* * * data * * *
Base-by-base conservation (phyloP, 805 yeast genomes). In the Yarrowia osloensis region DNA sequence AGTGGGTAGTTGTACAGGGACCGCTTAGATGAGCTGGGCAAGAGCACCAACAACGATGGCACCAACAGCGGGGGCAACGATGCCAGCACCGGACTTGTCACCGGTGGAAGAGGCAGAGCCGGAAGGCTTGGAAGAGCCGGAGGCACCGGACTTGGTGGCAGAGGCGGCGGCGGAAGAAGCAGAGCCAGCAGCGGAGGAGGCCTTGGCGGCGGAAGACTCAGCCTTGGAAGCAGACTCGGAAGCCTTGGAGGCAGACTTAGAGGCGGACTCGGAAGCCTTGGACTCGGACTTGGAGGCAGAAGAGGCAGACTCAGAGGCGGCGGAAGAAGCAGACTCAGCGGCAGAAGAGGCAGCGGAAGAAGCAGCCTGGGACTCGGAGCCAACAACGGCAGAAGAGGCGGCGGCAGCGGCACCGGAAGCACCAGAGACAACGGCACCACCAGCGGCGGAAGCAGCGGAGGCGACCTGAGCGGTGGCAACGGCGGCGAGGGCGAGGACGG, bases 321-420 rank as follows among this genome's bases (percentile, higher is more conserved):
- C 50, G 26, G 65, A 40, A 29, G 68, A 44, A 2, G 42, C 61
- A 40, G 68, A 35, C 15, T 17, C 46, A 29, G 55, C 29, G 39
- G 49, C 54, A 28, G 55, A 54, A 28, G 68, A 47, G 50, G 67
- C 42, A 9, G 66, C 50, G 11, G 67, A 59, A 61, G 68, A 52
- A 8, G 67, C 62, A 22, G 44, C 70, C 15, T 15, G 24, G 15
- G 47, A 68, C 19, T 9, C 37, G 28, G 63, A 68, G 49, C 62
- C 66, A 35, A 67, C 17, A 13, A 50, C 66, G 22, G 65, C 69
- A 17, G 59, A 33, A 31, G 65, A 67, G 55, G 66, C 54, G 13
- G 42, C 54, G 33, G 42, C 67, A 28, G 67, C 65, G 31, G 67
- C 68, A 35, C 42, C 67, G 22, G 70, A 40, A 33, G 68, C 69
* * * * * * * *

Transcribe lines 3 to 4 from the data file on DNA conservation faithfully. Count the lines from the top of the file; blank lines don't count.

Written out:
- A 40, G 68, A 35, C 15, T 17, C 46, A 29, G 55, C 29, G 39
- G 49, C 54, A 28, G 55, A 54, A 28, G 68, A 47, G 50, G 67